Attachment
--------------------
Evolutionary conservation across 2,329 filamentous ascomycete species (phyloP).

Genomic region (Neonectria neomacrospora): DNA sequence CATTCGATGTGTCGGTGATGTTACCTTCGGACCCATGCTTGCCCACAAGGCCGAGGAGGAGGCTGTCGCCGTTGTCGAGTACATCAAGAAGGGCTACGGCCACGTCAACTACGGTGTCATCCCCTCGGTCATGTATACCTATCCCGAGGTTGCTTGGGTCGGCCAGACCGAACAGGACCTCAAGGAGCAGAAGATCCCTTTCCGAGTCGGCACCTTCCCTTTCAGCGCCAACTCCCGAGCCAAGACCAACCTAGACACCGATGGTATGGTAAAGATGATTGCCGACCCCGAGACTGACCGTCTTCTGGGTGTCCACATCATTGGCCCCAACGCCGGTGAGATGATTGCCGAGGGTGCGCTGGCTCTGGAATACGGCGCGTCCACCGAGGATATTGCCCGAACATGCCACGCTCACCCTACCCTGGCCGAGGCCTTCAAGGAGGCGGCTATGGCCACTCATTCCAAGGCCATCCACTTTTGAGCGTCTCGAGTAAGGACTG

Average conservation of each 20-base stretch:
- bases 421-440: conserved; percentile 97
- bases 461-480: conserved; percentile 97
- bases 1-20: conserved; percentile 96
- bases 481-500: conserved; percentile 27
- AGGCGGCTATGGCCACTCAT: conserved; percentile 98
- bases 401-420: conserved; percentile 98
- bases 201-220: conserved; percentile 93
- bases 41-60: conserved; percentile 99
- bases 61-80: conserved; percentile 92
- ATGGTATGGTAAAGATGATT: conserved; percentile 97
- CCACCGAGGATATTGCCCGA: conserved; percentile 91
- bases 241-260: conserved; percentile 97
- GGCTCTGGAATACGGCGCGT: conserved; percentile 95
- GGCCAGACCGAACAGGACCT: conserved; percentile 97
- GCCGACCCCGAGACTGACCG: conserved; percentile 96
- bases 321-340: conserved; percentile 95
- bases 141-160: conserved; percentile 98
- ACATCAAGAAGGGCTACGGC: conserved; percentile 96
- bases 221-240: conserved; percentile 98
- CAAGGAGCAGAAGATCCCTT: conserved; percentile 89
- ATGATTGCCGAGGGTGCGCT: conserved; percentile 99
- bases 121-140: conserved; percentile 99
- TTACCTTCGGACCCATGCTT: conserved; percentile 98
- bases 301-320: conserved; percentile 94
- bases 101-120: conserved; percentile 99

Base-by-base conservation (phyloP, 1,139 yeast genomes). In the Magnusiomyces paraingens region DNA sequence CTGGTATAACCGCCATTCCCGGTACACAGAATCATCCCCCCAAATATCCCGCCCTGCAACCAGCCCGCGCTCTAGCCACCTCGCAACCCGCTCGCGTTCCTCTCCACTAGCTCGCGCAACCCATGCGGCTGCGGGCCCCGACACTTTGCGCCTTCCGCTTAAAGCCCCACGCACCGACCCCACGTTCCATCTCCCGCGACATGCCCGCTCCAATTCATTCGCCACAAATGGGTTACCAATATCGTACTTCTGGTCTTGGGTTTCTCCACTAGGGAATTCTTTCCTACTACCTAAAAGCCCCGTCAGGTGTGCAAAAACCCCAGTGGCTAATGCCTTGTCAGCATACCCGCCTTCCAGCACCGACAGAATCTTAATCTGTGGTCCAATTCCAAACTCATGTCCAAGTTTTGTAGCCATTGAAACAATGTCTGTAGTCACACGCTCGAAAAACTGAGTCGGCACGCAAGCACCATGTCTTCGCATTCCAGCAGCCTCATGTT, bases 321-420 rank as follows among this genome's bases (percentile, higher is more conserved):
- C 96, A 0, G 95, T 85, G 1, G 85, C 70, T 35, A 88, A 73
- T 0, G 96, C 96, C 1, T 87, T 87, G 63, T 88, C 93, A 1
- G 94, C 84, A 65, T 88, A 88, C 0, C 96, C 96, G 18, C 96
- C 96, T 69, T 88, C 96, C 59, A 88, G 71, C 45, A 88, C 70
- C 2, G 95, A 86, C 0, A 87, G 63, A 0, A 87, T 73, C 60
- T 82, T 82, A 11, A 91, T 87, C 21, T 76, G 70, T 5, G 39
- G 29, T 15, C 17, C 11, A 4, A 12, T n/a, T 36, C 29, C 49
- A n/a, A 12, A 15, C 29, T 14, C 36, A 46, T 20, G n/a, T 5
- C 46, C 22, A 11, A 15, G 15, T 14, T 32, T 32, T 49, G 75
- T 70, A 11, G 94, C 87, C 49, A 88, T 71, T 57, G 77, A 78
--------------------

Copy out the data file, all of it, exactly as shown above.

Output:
Evolutionary conservation across 2,329 filamentous ascomycete species (phyloP).

Genomic region (Neonectria neomacrospora): DNA sequence CATTCGATGTGTCGGTGATGTTACCTTCGGACCCATGCTTGCCCACAAGGCCGAGGAGGAGGCTGTCGCCGTTGTCGAGTACATCAAGAAGGGCTACGGCCACGTCAACTACGGTGTCATCCCCTCGGTCATGTATACCTATCCCGAGGTTGCTTGGGTCGGCCAGACCGAACAGGACCTCAAGGAGCAGAAGATCCCTTTCCGAGTCGGCACCTTCCCTTTCAGCGCCAACTCCCGAGCCAAGACCAACCTAGACACCGATGGTATGGTAAAGATGATTGCCGACCCCGAGACTGACCGTCTTCTGGGTGTCCACATCATTGGCCCCAACGCCGGTGAGATGATTGCCGAGGGTGCGCTGGCTCTGGAATACGGCGCGTCCACCGAGGATATTGCCCGAACATGCCACGCTCACCCTACCCTGGCCGAGGCCTTCAAGGAGGCGGCTATGGCCACTCATTCCAAGGCCATCCACTTTTGAGCGTCTCGAGTAAGGACTG

Average conservation of each 20-base stretch:
- bases 421-440: conserved; percentile 97
- bases 461-480: conserved; percentile 97
- bases 1-20: conserved; percentile 96
- bases 481-500: conserved; percentile 27
- AGGCGGCTATGGCCACTCAT: conserved; percentile 98
- bases 401-420: conserved; percentile 98
- bases 201-220: conserved; percentile 93
- bases 41-60: conserved; percentile 99
- bases 61-80: conserved; percentile 92
- ATGGTATGGTAAAGATGATT: conserved; percentile 97
- CCACCGAGGATATTGCCCGA: conserved; percentile 91
- bases 241-260: conserved; percentile 97
- GGCTCTGGAATACGGCGCGT: conserved; percentile 95
- GGCCAGACCGAACAGGACCT: conserved; percentile 97
- GCCGACCCCGAGACTGACCG: conserved; percentile 96
- bases 321-340: conserved; percentile 95
- bases 141-160: conserved; percentile 98
- ACATCAAGAAGGGCTACGGC: conserved; percentile 96
- bases 221-240: conserved; percentile 98
- CAAGGAGCAGAAGATCCCTT: conserved; percentile 89
- ATGATTGCCGAGGGTGCGCT: conserved; percentile 99
- bases 121-140: conserved; percentile 99
- TTACCTTCGGACCCATGCTT: conserved; percentile 98
- bases 301-320: conserved; percentile 94
- bases 101-120: conserved; percentile 99

Base-by-base conservation (phyloP, 1,139 yeast genomes). In the Magnusiomyces paraingens region DNA sequence CTGGTATAACCGCCATTCCCGGTACACAGAATCATCCCCCCAAATATCCCGCCCTGCAACCAGCCCGCGCTCTAGCCACCTCGCAACCCGCTCGCGTTCCTCTCCACTAGCTCGCGCAACCCATGCGGCTGCGGGCCCCGACACTTTGCGCCTTCCGCTTAAAGCCCCACGCACCGACCCCACGTTCCATCTCCCGCGACATGCCCGCTCCAATTCATTCGCCACAAATGGGTTACCAATATCGTACTTCTGGTCTTGGGTTTCTCCACTAGGGAATTCTTTCCTACTACCTAAAAGCCCCGTCAGGTGTGCAAAAACCCCAGTGGCTAATGCCTTGTCAGCATACCCGCCTTCCAGCACCGACAGAATCTTAATCTGTGGTCCAATTCCAAACTCATGTCCAAGTTTTGTAGCCATTGAAACAATGTCTGTAGTCACACGCTCGAAAAACTGAGTCGGCACGCAAGCACCATGTCTTCGCATTCCAGCAGCCTCATGTT, bases 321-420 rank as follows among this genome's bases (percentile, higher is more conserved):
- C 96, A 0, G 95, T 85, G 1, G 85, C 70, T 35, A 88, A 73
- T 0, G 96, C 96, C 1, T 87, T 87, G 63, T 88, C 93, A 1
- G 94, C 84, A 65, T 88, A 88, C 0, C 96, C 96, G 18, C 96
- C 96, T 69, T 88, C 96, C 59, A 88, G 71, C 45, A 88, C 70
- C 2, G 95, A 86, C 0, A 87, G 63, A 0, A 87, T 73, C 60
- T 82, T 82, A 11, A 91, T 87, C 21, T 76, G 70, T 5, G 39
- G 29, T 15, C 17, C 11, A 4, A 12, T n/a, T 36, C 29, C 49
- A n/a, A 12, A 15, C 29, T 14, C 36, A 46, T 20, G n/a, T 5
- C 46, C 22, A 11, A 15, G 15, T 14, T 32, T 32, T 49, G 75
- T 70, A 11, G 94, C 87, C 49, A 88, T 71, T 57, G 77, A 78